Maths and climate change: The melting Arctic
The Arctic ice cap is melting fast. Some scientists believe that the summer sea ice cover will disappear from the Arctic in as little as four years' time, and many predict that a total melt-down of the Arctic will occur within our lifetimes, with potentially dramatic consequences for humans, animals and the Earth's climate. But how are such predictions made?
Behind the figures quoted in the media lies an extensive body of mathematics, from global climate modelling, to understanding ice growth, helping researchers navigate around the Arctic, and analysing the data they bring back from their expeditions. These resources were originally used in a videoconference with post-16 students. Mathematical topics covered included:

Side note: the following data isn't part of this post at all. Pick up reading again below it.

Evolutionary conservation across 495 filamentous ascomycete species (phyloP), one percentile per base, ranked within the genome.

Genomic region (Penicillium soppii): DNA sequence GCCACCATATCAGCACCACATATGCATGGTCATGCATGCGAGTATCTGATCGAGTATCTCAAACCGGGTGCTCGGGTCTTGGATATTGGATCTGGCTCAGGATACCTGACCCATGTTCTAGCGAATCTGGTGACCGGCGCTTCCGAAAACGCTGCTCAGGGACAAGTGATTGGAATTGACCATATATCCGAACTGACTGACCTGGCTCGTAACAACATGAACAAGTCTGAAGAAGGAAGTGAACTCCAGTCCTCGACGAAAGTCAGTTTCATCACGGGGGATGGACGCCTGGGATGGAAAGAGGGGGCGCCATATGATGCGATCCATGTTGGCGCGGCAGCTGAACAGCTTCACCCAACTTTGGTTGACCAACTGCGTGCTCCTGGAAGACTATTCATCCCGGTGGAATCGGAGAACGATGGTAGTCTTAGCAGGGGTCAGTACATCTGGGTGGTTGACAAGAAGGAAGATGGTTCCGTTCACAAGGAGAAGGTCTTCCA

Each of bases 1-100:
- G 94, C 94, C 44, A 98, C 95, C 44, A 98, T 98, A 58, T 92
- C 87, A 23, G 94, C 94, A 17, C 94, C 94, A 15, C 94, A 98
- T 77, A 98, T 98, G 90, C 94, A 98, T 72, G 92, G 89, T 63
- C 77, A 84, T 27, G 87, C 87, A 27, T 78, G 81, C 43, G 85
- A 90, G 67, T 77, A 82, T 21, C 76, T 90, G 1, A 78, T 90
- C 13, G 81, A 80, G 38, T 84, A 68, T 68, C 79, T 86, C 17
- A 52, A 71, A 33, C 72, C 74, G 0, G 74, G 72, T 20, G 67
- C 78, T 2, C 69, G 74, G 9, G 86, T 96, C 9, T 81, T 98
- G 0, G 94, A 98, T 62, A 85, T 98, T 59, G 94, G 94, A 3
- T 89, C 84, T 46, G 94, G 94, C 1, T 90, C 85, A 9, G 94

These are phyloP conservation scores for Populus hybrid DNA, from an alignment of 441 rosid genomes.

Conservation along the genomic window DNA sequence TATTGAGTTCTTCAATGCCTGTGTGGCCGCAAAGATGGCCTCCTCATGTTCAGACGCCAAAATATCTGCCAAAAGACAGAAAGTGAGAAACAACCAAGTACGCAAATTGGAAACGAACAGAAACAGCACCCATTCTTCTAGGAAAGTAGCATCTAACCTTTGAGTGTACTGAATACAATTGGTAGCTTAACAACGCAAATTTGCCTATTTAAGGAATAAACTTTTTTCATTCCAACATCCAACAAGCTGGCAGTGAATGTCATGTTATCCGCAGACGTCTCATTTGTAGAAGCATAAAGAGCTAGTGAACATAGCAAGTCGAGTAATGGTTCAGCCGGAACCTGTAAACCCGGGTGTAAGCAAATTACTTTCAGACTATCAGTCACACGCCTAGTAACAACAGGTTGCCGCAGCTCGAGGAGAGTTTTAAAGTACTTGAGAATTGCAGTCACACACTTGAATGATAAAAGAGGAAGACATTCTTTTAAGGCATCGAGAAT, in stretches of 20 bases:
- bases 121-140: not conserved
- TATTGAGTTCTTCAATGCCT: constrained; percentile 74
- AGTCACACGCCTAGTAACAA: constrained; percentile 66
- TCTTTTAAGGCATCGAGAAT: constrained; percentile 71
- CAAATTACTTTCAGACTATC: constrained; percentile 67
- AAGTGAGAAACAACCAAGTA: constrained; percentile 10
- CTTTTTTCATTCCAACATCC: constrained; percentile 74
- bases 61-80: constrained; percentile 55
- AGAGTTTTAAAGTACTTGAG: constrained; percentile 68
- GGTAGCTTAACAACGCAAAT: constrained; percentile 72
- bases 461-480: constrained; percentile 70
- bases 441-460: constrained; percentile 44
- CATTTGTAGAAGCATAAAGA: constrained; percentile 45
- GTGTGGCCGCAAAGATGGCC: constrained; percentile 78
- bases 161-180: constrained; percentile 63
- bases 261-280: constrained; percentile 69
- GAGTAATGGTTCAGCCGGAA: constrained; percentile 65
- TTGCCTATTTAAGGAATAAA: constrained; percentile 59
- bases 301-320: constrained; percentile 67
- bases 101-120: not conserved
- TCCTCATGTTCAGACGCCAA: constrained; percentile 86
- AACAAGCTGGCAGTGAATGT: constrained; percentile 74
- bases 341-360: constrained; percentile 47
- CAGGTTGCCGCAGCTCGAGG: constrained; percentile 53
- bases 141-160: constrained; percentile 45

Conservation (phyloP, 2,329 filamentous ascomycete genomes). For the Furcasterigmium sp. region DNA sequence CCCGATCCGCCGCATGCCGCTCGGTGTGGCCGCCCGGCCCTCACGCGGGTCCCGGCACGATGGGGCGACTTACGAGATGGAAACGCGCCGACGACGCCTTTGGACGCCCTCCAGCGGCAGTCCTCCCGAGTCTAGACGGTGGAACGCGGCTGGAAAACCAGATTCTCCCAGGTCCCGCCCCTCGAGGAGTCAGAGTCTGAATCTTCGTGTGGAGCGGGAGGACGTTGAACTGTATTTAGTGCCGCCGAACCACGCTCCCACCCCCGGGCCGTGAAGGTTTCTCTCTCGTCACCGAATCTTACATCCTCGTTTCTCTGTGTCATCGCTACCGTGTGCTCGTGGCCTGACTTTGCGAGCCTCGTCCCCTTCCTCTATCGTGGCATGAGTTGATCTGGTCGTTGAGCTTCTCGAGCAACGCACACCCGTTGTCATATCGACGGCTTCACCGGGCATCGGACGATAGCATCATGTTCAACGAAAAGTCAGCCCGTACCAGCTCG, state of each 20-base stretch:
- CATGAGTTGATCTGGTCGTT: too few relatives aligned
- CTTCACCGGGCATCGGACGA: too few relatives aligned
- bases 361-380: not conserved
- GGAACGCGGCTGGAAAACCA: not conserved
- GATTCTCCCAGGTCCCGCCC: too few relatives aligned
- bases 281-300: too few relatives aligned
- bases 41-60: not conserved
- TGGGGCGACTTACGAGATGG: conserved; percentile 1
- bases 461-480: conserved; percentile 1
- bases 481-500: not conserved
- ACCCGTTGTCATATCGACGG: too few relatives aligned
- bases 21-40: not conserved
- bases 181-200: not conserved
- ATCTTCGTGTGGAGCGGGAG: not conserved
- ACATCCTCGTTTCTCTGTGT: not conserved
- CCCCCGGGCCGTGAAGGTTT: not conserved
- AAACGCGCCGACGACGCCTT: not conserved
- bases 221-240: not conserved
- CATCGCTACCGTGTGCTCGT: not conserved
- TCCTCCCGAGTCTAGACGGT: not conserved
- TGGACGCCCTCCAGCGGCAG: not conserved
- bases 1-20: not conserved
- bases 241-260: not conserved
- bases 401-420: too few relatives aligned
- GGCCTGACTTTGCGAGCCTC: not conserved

- mathematical modelling
- trigonometry and loci in two and three dimensions
- use of data to inform and misinform
There was also a guest appearance from Professor Peter Wadhams, Head of the Polar Ocean Physics Group at the University of Cambridge at the end of the day.
- Session 1: Navigating in the Arctic (background article)
- Session 2: The temperature of the Earth: creating a mathematical model (student worksheet, additional notes, background article)
- Session 3: Arctic sea-ice: using statistics to present a case
Each school was given a role and asked to present their case from the perspective of that role:
- the environmental group
- the energy company (with a huge investment in oil production)
- the government committee
The Statistics toolkit available on the Plus website explores statistical aspects of the expedition, including the "spin" that can be put on statistical evidence to make it sound positive or negative, and methods to predict future trends in Arctic climate change.
Download the whole toolkit.
There is also a wealth of additional material available on the Plus website, from which these resources have been taken: